The story of Half-Hung MacNaghten has captivated people’s imagination for over 250 years. Its a piece of history that has become a local legend in the northwest of Ireland with many variations being told.
The life of John (Half-Hung) MacNaghten
John MacNaghten was born in 1722 into a wealthy Anglo-Irish family. Bartholomew MacNaghten, his father, was a merchant in Derry and a magistrate for Co. Antrim. When John was aged six his father passed away so he was set to inherit the family estate.
He was well educated, attended Raphoe Royal school at an earlier age, and moved to Dublin in 1740 where he studied at Trinity College. Becoming less interested in studying he lived a lavish lifestyle of gambling and a year later left Trinity without graduating. His gambling problems became so serve he started selling off and mortgaging parts of his estate.
The 1st wife of John MacNaghten
Luck for MacNaghten changed when he married Sophie Daniel whose father was Richard Daniel, The Dean of Down. After inheriting a healthy dowry from marrying Sophie he was able to pay off his debts. He made a promise to his new wife to quit gambling when they moved to Dublin.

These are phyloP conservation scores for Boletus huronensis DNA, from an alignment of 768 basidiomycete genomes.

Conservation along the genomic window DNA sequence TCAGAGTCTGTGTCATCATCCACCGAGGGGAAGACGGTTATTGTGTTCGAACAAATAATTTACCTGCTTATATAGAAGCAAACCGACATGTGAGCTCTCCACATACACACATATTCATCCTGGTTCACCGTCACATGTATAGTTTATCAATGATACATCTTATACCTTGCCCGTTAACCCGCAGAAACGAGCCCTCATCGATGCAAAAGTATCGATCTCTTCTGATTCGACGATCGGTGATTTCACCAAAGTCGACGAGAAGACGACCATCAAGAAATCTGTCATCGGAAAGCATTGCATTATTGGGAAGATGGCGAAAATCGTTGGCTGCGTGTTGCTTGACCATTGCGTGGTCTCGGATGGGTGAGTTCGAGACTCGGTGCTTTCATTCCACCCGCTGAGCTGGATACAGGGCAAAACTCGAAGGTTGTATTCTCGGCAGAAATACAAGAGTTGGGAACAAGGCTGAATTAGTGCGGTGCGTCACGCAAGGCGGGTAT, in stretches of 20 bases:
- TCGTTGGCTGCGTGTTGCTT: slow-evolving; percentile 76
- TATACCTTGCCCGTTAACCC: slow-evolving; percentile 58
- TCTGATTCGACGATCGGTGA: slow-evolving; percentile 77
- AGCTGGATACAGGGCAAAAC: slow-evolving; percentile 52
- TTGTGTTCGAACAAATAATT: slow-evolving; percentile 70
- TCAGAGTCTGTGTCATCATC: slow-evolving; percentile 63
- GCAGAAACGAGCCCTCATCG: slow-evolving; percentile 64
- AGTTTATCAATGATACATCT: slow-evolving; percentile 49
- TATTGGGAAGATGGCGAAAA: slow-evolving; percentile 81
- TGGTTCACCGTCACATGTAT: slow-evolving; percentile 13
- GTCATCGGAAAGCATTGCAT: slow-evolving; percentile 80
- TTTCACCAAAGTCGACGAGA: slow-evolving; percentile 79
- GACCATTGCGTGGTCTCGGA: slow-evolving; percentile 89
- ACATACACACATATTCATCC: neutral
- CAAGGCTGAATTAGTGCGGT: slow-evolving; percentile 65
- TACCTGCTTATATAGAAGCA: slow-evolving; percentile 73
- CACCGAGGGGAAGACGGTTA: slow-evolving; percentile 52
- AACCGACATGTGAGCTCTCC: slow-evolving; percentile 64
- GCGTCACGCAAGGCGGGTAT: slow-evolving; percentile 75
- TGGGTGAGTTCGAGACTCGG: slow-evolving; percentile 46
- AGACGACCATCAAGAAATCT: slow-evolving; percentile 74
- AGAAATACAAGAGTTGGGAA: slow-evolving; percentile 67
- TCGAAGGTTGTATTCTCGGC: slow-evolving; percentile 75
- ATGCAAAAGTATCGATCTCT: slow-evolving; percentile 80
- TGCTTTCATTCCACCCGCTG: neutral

His promise to Sophie fell short and John returned to his gambling ways. By 1756 he accumulated a lot of debt and a warrant was issued for his arrest. His heavily pregnant wife died, some sources suggest it was from difficult childbirth and others suggest it happened during John’s arrest. It was said however, John was heartbroken by her death and even contemplated suicide.
Family friends rushed to his aid and the 1st Earl of Massereene, who was Sophie’s brother-in-law, used his influence to have him appointed as the collector of taxes of Coleraine. As the tax collector, John earned £200 a year but this wasn’t enough for his gambling habits so he stole some of the taxes he was collecting and incurred a debt of over £800. He was found guilty of embezzlement leaving his friends to pay the deficit.
The 2nd wife of John MacNaghten
Just as John’s luck had run out his lifelong friend came to his aid.
Andrew Knox, an MP for Donegal, who was married to Honoria Tomkins, heiress to the Prehen estate in Derry, took pity on MacNaghten and brought him to the estate to stay.
His new hosts likened his charm and it’s even said Tomkins thought MacNaghten would make a good son-in-law.
Their 15-year-old daughter, Mary Anne Knox, also took a liking to MacNaghten’s good looks and witty charm. If both were to marry then John would sure to inherit a very healthy dowry.
A confident MacNaghten sought permission from Mary Anne’s father for his daughter’s hand in marriage but Mr. Knox rejected the proposal and he was fully aware of John’s gambling problem. John asked Andrew that they never speak of the proposal ever again.
Even though the father rejected the idea of him marrying Mary Anne, John continued his relationship with her but also had her believe they had the father’s blessing.